And since we’re on the subject of the Senate GOP, it’s worth noting that Martins landed the endorsement today of his former colleague, and fellow Long Islander, Senate Majority Leader John Flanagan, who called Martins “right leader at the right time.”

Expect another round of attacks along these same lines from the Martins campaign when Gov. Andrew Cuomo headlines a fundraiser for Curran on Oct. 5. Cuomo has long been an ally of the departing Republican Nassau County executive, Ed Mangano, who declined to seek re-election after being hit with federal corruption charges.

UPDATE: Philip Shulman, Curran’s campaign spokesman, emailed the following response:

“Let’s cut the hypocrisy. Laura is indebted to no one. And Jack Martins would know about indebtedness. Martins took more than $275,000 from Dean Skelos’ corrupt political machine to fund his campaigns for state Senate. So it’s no wonder he blocked efforts to remove Skelos from power after his indictment on federal corruption charges.”

NYPIRG Reviews 2017 Session

NYPIRG has released its annual review of the state legislative session in Albany, finding this year was among the sessions that saw the least number of legislative agreements as evidenced by identical bills passing on the floor of both houses, otherwise known as “same-as” measures.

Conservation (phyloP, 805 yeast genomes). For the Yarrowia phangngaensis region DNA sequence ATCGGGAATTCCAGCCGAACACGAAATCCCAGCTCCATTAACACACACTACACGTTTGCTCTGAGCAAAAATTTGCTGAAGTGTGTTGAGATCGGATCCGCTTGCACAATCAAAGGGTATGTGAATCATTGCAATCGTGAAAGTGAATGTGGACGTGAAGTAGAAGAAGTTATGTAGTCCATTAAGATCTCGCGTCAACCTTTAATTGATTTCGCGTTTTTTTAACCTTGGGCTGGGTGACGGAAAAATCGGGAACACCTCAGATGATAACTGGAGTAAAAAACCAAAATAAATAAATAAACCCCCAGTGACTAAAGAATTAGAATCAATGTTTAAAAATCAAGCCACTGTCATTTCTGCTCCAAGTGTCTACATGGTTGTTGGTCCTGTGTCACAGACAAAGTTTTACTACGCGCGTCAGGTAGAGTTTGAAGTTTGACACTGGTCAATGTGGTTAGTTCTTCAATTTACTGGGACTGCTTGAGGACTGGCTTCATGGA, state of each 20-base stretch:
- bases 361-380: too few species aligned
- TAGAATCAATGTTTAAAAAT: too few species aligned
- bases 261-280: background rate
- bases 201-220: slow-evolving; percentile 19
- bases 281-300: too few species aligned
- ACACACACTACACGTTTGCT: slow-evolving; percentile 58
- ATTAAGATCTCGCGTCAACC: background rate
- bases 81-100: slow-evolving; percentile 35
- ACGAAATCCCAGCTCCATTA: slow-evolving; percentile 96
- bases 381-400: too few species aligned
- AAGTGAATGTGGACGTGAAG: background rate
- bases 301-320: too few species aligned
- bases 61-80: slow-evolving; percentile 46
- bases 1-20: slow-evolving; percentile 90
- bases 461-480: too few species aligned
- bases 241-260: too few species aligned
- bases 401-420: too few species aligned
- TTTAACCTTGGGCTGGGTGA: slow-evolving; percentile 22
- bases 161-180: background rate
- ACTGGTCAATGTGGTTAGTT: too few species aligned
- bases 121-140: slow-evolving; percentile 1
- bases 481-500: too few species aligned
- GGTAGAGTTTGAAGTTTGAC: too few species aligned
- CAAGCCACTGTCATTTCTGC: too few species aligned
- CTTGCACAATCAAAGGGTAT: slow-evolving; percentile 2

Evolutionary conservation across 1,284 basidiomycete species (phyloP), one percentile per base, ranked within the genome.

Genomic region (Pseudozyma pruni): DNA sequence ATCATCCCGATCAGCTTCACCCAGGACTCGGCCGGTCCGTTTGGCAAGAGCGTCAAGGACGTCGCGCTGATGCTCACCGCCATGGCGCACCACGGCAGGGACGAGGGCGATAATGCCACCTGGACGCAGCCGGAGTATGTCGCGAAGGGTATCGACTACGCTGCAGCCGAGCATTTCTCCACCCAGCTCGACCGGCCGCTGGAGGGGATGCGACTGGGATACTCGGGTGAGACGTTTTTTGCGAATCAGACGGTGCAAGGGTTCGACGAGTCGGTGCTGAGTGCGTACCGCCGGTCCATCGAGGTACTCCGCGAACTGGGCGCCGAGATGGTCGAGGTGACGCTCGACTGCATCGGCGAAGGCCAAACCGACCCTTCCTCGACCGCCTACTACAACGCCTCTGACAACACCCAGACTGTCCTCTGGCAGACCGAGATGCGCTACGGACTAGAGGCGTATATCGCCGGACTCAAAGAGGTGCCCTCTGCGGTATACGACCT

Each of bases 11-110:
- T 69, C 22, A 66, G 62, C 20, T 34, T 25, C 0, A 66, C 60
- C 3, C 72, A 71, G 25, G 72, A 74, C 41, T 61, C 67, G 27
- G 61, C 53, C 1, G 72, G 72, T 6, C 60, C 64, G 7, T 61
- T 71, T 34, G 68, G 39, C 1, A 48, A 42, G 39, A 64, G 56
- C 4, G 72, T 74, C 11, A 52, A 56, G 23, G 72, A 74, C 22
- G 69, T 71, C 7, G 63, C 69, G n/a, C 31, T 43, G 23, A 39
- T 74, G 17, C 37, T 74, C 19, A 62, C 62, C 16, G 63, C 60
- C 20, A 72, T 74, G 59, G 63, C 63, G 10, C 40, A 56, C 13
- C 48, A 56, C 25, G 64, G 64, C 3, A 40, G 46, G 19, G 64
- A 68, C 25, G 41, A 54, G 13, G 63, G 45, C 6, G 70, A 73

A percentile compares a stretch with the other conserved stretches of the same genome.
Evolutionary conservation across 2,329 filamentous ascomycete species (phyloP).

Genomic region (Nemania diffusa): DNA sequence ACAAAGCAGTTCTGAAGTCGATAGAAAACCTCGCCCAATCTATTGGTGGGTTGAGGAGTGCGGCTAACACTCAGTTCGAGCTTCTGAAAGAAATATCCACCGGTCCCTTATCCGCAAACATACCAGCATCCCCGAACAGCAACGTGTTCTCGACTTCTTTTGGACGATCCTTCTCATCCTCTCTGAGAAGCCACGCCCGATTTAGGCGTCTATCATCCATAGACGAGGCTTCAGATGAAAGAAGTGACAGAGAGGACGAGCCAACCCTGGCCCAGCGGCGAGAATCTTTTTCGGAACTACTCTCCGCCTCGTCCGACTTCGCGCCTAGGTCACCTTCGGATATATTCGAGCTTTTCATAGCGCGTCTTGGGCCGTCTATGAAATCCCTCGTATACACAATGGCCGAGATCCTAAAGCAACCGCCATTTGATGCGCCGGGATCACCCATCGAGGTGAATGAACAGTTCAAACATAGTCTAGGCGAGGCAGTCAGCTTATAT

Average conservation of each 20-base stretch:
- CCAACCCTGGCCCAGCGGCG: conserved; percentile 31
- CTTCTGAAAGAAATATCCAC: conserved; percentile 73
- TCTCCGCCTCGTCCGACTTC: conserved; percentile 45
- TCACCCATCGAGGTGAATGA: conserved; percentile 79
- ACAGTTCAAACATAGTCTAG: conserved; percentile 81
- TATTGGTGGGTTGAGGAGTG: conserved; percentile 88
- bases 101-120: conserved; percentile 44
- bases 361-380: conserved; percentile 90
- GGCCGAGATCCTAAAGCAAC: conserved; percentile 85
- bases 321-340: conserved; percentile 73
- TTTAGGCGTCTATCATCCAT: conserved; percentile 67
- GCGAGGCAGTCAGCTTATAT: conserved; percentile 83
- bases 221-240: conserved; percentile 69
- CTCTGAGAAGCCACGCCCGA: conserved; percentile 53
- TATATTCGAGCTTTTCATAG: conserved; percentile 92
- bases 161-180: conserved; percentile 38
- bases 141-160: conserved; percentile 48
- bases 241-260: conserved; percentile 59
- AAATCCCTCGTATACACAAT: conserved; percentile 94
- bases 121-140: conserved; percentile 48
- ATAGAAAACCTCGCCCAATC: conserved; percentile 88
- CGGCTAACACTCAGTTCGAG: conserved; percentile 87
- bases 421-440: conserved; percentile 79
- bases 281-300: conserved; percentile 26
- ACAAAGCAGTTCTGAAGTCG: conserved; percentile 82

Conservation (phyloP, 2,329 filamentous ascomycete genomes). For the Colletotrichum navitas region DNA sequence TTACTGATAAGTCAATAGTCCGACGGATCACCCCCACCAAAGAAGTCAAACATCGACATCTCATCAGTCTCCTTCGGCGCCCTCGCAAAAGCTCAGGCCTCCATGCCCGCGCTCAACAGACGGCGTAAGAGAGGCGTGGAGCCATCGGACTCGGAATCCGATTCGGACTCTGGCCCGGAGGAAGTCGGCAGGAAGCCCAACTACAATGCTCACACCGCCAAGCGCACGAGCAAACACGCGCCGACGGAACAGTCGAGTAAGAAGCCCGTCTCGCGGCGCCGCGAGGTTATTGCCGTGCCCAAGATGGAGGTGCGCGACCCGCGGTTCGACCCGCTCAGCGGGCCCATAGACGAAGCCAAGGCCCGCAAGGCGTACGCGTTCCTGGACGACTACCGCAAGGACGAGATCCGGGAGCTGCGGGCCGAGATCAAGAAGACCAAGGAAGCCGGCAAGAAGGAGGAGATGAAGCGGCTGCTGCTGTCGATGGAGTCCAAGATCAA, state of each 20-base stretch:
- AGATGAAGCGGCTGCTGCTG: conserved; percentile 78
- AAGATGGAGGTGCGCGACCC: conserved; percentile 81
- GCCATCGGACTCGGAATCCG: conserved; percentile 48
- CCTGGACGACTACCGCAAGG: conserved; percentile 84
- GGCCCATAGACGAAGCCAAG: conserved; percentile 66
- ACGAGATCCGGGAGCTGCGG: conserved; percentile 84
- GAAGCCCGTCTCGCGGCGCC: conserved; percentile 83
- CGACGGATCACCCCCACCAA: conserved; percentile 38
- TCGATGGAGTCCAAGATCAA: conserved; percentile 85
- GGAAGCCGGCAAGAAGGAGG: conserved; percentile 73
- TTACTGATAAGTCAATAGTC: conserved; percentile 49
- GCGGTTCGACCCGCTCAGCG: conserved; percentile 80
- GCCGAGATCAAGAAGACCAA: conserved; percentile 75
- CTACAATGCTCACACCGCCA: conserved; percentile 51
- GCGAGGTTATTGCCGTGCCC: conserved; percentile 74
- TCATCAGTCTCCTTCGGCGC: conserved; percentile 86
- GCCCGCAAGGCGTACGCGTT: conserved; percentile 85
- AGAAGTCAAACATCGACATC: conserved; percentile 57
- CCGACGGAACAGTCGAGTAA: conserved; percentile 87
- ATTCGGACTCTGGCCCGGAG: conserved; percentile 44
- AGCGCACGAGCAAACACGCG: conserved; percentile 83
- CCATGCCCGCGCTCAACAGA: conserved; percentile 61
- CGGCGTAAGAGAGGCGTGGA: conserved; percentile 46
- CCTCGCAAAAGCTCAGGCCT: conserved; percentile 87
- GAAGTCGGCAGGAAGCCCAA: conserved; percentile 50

Between January and July of this year, 998 bills were passed in the Democrat-controlled state Assembly, while the GOP-led Senate approved 1,896. Only 606 same-as bills were passed in both houses, while 15,406 bills were introduced overall so far in this two-year session.

That’s compared to 1,041 Assembly bills, 1,752 Senate bills, and 618 same-as bills passed in 2016, while the number of overall bills introduced was 16,649.

The decline in the number of bills that passed in the 2017 session tracks the overall historical trend, NYPIRG said. Since 1995, the five years that saw the fewest bills pass both houses are 2009, 2012, 2013, 2016 and 2017.

When the average passage of two-house bills during the tenures of various governors is compared, Cuomo has so far seen the lowest number – 643 – while the highest – 1,356 – was during the time former Gov. Nelson Rockefeller spent in office.

Although Cuomo has been criticized for relying on messages of necessity to push controversial measures through the Legislature, most notably the gun control bill known as the SAFE Act, his use of his power to expedite the legislative process by circumventing the three-day bill “aging” period has actually declined compared to his predecessors.